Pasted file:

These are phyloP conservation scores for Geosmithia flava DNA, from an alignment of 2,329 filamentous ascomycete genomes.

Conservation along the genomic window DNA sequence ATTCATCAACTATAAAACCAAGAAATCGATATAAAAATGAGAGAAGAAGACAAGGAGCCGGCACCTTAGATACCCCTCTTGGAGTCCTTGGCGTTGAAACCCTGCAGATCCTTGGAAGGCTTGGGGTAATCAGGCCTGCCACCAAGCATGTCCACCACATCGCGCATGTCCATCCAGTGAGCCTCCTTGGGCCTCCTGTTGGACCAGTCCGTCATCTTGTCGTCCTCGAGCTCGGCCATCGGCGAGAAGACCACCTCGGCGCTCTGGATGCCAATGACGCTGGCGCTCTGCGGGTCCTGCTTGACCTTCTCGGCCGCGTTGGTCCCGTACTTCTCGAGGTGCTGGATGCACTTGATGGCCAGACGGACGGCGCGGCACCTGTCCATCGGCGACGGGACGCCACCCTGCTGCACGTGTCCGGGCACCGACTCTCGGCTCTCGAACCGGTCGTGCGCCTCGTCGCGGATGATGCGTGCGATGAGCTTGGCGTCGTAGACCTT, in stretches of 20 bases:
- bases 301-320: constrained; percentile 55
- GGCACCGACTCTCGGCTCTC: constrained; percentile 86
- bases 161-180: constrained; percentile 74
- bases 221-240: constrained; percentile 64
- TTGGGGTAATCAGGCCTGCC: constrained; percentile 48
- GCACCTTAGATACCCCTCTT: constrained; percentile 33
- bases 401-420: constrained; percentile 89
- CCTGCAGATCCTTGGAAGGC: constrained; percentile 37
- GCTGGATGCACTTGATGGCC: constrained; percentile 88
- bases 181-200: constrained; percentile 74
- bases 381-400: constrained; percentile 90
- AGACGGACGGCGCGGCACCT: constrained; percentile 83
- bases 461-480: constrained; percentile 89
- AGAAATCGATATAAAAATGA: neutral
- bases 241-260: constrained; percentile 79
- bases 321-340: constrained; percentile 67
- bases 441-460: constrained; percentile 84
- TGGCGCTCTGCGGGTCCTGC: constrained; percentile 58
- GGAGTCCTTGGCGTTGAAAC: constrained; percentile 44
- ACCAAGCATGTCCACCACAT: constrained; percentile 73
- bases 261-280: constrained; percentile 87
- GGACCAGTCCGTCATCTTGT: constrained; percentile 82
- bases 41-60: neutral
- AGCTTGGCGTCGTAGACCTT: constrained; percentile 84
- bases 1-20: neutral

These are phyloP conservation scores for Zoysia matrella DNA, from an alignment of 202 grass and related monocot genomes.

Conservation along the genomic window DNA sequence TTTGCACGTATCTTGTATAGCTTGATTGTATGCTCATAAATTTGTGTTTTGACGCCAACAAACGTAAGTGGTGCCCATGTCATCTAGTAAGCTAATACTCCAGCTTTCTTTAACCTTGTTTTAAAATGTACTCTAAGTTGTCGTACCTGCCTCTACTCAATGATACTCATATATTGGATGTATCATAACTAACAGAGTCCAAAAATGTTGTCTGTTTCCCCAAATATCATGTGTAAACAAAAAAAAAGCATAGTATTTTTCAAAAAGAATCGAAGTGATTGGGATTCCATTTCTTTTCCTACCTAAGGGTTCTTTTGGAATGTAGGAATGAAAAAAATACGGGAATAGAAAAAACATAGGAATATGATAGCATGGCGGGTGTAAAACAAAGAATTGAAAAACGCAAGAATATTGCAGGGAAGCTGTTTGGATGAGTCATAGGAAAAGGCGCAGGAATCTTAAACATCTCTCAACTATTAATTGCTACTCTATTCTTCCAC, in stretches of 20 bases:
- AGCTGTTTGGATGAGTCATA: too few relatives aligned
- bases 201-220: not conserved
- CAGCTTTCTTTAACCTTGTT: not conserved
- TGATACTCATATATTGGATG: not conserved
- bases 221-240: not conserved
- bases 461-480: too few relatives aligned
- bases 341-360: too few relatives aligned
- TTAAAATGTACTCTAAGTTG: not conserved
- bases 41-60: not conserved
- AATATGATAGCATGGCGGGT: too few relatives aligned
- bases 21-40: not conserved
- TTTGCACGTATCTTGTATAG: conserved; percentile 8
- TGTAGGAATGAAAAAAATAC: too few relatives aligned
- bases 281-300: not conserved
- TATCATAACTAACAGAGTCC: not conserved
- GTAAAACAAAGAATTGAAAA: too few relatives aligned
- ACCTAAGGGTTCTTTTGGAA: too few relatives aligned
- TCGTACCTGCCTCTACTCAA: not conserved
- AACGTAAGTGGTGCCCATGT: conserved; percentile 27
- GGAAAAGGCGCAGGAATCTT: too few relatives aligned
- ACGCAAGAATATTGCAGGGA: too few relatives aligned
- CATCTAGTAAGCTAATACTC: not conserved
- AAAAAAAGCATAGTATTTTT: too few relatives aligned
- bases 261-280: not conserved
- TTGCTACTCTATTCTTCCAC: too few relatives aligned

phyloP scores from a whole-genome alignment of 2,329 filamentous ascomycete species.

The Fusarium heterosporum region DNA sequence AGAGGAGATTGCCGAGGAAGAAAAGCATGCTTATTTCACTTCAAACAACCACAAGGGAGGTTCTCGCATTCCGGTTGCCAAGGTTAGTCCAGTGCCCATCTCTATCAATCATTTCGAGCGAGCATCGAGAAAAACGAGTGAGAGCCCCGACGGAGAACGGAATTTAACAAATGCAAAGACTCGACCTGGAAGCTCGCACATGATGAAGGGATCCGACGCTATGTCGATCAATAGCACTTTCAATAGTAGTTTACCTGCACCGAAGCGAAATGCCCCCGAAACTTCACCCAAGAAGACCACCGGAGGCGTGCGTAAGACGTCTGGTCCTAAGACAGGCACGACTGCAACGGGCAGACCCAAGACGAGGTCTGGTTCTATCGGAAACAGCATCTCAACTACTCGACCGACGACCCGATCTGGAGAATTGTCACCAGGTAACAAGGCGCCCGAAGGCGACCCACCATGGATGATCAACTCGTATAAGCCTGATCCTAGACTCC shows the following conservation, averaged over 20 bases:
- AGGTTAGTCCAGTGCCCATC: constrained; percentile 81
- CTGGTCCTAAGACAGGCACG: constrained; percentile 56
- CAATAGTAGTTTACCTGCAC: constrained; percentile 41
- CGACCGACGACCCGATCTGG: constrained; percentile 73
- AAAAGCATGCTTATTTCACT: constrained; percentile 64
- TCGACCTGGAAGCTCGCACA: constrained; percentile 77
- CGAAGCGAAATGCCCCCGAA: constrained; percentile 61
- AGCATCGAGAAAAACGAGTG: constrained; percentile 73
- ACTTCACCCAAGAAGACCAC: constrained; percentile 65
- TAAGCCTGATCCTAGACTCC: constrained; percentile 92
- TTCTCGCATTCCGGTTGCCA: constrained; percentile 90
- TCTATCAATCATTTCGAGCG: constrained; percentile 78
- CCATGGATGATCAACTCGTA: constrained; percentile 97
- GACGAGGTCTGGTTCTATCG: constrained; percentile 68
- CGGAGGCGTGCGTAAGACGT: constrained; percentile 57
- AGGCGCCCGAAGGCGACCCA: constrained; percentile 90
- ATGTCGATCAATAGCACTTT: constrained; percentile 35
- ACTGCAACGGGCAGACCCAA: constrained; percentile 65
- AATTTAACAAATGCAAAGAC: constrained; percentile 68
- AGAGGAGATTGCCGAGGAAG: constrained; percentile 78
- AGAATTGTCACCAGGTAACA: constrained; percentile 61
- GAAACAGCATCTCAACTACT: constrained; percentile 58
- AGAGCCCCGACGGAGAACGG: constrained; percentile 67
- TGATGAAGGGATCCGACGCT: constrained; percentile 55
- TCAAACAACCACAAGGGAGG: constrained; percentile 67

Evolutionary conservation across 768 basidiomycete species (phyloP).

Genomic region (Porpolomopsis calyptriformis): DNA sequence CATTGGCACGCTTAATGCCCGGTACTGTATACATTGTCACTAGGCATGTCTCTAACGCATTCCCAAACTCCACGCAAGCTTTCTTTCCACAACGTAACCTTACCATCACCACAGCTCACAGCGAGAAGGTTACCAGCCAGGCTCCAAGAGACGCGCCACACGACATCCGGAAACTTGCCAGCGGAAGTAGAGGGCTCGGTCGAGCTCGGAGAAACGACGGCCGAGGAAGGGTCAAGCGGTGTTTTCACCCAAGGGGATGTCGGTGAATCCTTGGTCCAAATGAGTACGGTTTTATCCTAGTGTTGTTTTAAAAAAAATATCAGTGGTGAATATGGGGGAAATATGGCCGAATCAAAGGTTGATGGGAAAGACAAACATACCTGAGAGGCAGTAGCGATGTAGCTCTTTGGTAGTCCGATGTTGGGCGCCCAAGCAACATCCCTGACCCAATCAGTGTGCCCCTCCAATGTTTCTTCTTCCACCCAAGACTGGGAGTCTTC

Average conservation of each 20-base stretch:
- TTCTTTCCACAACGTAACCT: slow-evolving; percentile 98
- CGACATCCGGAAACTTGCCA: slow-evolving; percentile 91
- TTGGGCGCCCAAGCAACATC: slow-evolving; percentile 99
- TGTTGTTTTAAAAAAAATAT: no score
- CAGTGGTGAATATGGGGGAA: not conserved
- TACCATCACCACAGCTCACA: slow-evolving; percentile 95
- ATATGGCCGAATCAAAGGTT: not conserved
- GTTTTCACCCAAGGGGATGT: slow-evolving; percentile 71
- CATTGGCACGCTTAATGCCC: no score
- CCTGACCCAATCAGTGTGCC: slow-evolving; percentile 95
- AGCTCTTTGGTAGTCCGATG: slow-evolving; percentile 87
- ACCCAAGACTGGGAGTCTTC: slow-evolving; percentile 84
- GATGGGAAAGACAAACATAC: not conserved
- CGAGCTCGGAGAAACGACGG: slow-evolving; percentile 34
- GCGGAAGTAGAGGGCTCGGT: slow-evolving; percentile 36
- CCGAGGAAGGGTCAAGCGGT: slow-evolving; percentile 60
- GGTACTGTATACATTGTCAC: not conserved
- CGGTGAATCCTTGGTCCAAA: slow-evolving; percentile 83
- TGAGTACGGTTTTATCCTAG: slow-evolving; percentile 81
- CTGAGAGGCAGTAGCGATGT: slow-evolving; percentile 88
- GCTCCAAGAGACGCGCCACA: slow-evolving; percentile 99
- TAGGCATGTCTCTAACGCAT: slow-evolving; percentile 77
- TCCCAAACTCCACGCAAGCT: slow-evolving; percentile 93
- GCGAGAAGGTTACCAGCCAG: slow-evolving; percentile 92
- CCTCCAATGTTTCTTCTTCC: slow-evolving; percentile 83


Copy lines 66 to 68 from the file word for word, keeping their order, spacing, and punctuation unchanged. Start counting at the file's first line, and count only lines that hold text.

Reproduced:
- TAAGCCTGATCCTAGACTCC: constrained; percentile 92
- TTCTCGCATTCCGGTTGCCA: constrained; percentile 90
- TCTATCAATCATTTCGAGCG: constrained; percentile 78